Resolved, That the geographer to the main army and the geographer to the southern department, be each of them allowed sixty dollars per month, three rations per day, forage for two saddle horses, one two-horse covered waggon, six dollars and two-thirds of a dollar per month for a servant, for whom they shall be entitled to draw one ration per day, and the cloathing allowed to a private soldier.
That the assistant geographers if such officer shall be judged necessary by the Commander in Chief, be allowed thirty dollars per month, one ration per day, and forage for one saddle horse.
That when chain-bearers shall be employed, not being soldiers, they shall each be allowed half a dollar per day.” 
On December 11, 1782, Robert Morris noted in his diary that Capt. James Elliot, “Deputy Geographer,” intended to resign his commission.
On October 20, 1783, Congress issued its final orders to the Department: “That the Geographers to the U.S. be instructed to deposit in the office of the Secretary at War a copy of whatever surveys have been made in their respective Departments.”  After one additional unsuccessful attempt to publish a map of the war, DeWitt resigned his commission as Geographer of the United States on May 13, 1784 and accepted the post of Surveyor General of New York State, a position that he held for more than fifty years.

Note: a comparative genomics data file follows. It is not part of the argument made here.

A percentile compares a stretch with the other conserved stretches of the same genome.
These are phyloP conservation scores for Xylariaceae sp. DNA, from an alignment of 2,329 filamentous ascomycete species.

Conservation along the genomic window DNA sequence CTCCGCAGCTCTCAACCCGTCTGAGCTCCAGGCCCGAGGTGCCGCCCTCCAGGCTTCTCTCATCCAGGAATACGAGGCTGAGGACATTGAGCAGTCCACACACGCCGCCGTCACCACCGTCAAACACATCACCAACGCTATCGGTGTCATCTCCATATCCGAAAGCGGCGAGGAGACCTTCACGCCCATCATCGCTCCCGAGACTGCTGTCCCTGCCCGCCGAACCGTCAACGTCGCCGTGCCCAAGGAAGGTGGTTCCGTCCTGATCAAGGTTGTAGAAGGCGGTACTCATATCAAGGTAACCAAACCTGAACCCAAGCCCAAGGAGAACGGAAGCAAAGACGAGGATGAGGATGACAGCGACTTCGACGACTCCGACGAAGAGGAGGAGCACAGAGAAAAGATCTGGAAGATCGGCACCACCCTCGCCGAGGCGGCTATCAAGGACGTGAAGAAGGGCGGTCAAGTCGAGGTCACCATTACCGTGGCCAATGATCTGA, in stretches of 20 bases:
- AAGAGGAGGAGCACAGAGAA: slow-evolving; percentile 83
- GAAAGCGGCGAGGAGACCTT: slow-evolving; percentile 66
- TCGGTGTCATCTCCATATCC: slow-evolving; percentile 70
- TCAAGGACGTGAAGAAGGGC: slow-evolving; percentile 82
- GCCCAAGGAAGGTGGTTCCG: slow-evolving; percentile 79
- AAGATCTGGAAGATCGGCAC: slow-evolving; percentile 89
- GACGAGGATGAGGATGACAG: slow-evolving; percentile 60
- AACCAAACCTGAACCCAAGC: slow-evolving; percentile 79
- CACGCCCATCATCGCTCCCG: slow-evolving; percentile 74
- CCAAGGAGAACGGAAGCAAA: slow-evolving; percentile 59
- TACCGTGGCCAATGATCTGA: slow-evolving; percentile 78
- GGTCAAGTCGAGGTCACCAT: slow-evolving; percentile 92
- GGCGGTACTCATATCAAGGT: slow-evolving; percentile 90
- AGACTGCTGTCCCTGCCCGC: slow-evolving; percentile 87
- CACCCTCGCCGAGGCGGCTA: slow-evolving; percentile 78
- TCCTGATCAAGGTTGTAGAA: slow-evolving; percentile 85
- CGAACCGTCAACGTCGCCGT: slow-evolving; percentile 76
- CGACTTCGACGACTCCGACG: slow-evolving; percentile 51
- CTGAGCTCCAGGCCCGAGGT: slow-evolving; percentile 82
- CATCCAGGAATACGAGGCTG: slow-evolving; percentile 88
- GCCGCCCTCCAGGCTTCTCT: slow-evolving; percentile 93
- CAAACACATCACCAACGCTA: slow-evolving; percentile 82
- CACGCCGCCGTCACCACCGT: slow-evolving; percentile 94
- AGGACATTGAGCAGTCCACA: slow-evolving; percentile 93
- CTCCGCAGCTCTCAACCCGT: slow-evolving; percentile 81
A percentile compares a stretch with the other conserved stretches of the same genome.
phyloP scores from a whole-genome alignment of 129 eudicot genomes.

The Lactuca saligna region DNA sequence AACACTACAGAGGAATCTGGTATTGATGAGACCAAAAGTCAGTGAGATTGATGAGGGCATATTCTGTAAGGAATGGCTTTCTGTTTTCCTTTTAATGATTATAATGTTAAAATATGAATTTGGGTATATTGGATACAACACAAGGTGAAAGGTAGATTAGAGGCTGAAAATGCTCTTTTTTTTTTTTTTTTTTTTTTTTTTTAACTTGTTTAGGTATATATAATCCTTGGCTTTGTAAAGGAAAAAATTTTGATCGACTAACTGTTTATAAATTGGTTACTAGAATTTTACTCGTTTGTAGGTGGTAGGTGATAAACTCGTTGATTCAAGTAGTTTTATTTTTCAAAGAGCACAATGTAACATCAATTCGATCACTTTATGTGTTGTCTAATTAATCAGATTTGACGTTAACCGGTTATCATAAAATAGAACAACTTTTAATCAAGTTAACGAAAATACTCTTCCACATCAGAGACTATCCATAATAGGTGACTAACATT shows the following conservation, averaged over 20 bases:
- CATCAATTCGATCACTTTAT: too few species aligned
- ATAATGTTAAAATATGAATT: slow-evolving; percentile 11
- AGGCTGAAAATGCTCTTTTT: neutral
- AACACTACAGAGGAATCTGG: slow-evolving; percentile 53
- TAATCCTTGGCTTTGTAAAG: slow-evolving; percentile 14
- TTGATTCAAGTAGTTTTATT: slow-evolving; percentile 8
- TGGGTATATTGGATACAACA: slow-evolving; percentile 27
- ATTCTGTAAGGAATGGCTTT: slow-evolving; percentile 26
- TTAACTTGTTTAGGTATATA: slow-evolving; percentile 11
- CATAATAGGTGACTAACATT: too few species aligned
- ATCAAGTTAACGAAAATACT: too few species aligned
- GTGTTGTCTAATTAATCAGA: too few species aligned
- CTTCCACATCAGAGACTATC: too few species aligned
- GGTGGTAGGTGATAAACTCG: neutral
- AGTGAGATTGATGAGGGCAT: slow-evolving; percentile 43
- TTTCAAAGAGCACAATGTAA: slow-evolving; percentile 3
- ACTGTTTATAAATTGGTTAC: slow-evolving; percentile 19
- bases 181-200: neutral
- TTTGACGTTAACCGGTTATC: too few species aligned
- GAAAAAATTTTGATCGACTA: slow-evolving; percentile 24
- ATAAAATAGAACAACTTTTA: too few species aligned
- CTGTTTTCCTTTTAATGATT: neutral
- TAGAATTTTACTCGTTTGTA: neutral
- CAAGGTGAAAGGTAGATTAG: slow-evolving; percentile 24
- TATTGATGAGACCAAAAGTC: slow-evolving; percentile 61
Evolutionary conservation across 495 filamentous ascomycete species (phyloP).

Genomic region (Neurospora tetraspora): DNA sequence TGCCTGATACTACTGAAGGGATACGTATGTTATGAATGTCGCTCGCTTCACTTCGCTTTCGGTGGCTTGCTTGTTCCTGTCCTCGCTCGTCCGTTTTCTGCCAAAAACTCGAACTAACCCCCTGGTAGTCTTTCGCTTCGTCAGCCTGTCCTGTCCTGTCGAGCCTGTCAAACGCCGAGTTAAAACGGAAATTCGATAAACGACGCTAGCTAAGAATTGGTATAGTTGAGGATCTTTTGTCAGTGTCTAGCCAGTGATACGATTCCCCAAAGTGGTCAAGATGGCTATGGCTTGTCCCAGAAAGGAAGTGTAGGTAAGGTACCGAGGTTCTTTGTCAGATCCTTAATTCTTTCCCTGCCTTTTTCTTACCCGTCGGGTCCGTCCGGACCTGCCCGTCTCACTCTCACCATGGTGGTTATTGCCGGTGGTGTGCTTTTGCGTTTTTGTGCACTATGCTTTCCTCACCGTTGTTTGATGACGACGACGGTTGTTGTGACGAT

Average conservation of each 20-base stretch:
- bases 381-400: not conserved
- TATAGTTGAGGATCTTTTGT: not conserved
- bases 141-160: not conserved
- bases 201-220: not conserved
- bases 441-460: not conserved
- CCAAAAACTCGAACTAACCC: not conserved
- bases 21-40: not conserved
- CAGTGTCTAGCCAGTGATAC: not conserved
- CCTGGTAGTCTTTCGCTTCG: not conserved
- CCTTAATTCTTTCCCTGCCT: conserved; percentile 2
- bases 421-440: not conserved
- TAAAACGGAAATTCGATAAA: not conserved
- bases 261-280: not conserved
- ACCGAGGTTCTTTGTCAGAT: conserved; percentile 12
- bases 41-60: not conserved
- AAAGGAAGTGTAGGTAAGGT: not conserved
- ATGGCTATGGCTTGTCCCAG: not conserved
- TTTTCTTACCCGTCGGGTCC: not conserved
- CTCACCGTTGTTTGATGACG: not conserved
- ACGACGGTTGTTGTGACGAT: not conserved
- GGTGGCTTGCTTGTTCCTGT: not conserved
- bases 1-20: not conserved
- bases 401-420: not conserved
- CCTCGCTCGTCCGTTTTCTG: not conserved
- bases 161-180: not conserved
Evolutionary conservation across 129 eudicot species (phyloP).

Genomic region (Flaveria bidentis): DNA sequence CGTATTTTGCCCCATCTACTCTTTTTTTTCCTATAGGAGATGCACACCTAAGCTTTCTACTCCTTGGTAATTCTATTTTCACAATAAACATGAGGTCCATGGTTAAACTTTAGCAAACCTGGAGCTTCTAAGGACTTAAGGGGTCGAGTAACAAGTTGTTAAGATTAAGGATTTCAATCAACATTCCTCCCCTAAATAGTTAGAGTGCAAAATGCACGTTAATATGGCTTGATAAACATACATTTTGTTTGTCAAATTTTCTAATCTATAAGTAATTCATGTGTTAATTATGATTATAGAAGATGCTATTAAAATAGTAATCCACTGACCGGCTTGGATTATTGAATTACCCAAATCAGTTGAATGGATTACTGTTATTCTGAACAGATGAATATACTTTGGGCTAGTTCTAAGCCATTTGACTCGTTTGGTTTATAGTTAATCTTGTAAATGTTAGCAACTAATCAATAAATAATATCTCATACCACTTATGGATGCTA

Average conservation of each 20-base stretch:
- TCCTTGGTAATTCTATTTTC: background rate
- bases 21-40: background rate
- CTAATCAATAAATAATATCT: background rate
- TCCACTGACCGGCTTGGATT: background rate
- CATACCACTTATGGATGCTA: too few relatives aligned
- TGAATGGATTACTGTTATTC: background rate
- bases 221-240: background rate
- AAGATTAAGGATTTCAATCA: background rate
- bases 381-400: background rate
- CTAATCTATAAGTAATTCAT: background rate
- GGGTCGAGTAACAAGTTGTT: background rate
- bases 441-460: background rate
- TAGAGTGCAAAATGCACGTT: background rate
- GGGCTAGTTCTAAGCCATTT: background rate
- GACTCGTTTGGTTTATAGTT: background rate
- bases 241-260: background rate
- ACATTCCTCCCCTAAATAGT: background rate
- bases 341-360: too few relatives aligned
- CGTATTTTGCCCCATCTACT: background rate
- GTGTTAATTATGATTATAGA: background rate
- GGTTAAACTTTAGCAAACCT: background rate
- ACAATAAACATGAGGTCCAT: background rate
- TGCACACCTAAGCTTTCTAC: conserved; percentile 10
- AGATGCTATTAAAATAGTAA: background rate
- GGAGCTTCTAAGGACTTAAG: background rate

Thomas Hutchins continued to serve as Geographer to the United States until his 1789 death in Pittsburg while performing surveying relating to the Land Ordinance of 1785.
 Washington to Congress, July 19, 1777, Suffern’s Tavern
 Benjamin Franklin to Robert Erskine, October 16, 1776, Letters of Delegates to Congress: Volume 5 August 16, 1776 – December 31, 1776